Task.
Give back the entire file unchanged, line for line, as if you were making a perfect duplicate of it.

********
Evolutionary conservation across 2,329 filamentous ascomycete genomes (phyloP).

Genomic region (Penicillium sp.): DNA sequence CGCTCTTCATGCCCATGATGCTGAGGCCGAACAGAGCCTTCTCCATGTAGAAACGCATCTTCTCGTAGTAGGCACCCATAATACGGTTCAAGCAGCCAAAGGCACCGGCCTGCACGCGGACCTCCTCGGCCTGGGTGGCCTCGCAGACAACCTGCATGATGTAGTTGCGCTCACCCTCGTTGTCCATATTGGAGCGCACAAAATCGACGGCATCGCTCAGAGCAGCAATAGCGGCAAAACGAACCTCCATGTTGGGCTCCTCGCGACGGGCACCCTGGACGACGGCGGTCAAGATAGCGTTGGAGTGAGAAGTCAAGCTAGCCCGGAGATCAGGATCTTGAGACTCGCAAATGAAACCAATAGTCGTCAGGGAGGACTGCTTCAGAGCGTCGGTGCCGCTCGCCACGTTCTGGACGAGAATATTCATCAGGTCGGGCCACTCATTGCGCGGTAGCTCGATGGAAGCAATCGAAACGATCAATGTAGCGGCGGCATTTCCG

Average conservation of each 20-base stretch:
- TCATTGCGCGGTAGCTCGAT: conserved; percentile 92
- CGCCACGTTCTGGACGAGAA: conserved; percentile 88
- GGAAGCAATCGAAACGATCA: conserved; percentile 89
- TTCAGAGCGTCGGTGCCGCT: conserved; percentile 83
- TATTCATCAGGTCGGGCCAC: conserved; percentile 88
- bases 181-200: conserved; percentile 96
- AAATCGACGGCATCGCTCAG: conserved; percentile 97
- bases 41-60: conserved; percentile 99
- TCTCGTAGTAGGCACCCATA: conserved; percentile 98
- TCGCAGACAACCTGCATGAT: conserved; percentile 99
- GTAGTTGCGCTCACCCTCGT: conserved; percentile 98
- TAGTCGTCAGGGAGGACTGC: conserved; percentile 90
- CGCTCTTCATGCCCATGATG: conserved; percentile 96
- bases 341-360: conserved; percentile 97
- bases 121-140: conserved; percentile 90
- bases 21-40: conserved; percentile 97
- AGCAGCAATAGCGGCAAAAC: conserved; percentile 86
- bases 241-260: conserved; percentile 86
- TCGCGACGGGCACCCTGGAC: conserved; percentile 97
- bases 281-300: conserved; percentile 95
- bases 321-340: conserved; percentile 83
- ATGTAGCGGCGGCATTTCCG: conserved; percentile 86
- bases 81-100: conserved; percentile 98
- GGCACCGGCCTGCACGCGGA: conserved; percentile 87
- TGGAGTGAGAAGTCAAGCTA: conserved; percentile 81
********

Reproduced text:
Evolutionary conservation across 2,329 filamentous ascomycete genomes (phyloP).

Genomic region (Penicillium sp.): DNA sequence CGCTCTTCATGCCCATGATGCTGAGGCCGAACAGAGCCTTCTCCATGTAGAAACGCATCTTCTCGTAGTAGGCACCCATAATACGGTTCAAGCAGCCAAAGGCACCGGCCTGCACGCGGACCTCCTCGGCCTGGGTGGCCTCGCAGACAACCTGCATGATGTAGTTGCGCTCACCCTCGTTGTCCATATTGGAGCGCACAAAATCGACGGCATCGCTCAGAGCAGCAATAGCGGCAAAACGAACCTCCATGTTGGGCTCCTCGCGACGGGCACCCTGGACGACGGCGGTCAAGATAGCGTTGGAGTGAGAAGTCAAGCTAGCCCGGAGATCAGGATCTTGAGACTCGCAAATGAAACCAATAGTCGTCAGGGAGGACTGCTTCAGAGCGTCGGTGCCGCTCGCCACGTTCTGGACGAGAATATTCATCAGGTCGGGCCACTCATTGCGCGGTAGCTCGATGGAAGCAATCGAAACGATCAATGTAGCGGCGGCATTTCCG

Average conservation of each 20-base stretch:
- TCATTGCGCGGTAGCTCGAT: conserved; percentile 92
- CGCCACGTTCTGGACGAGAA: conserved; percentile 88
- GGAAGCAATCGAAACGATCA: conserved; percentile 89
- TTCAGAGCGTCGGTGCCGCT: conserved; percentile 83
- TATTCATCAGGTCGGGCCAC: conserved; percentile 88
- bases 181-200: conserved; percentile 96
- AAATCGACGGCATCGCTCAG: conserved; percentile 97
- bases 41-60: conserved; percentile 99
- TCTCGTAGTAGGCACCCATA: conserved; percentile 98
- TCGCAGACAACCTGCATGAT: conserved; percentile 99
- GTAGTTGCGCTCACCCTCGT: conserved; percentile 98
- TAGTCGTCAGGGAGGACTGC: conserved; percentile 90
- CGCTCTTCATGCCCATGATG: conserved; percentile 96
- bases 341-360: conserved; percentile 97
- bases 121-140: conserved; percentile 90
- bases 21-40: conserved; percentile 97
- AGCAGCAATAGCGGCAAAAC: conserved; percentile 86
- bases 241-260: conserved; percentile 86
- TCGCGACGGGCACCCTGGAC: conserved; percentile 97
- bases 281-300: conserved; percentile 95
- bases 321-340: conserved; percentile 83
- ATGTAGCGGCGGCATTTCCG: conserved; percentile 86
- bases 81-100: conserved; percentile 98
- GGCACCGGCCTGCACGCGGA: conserved; percentile 87
- TGGAGTGAGAAGTCAAGCTA: conserved; percentile 81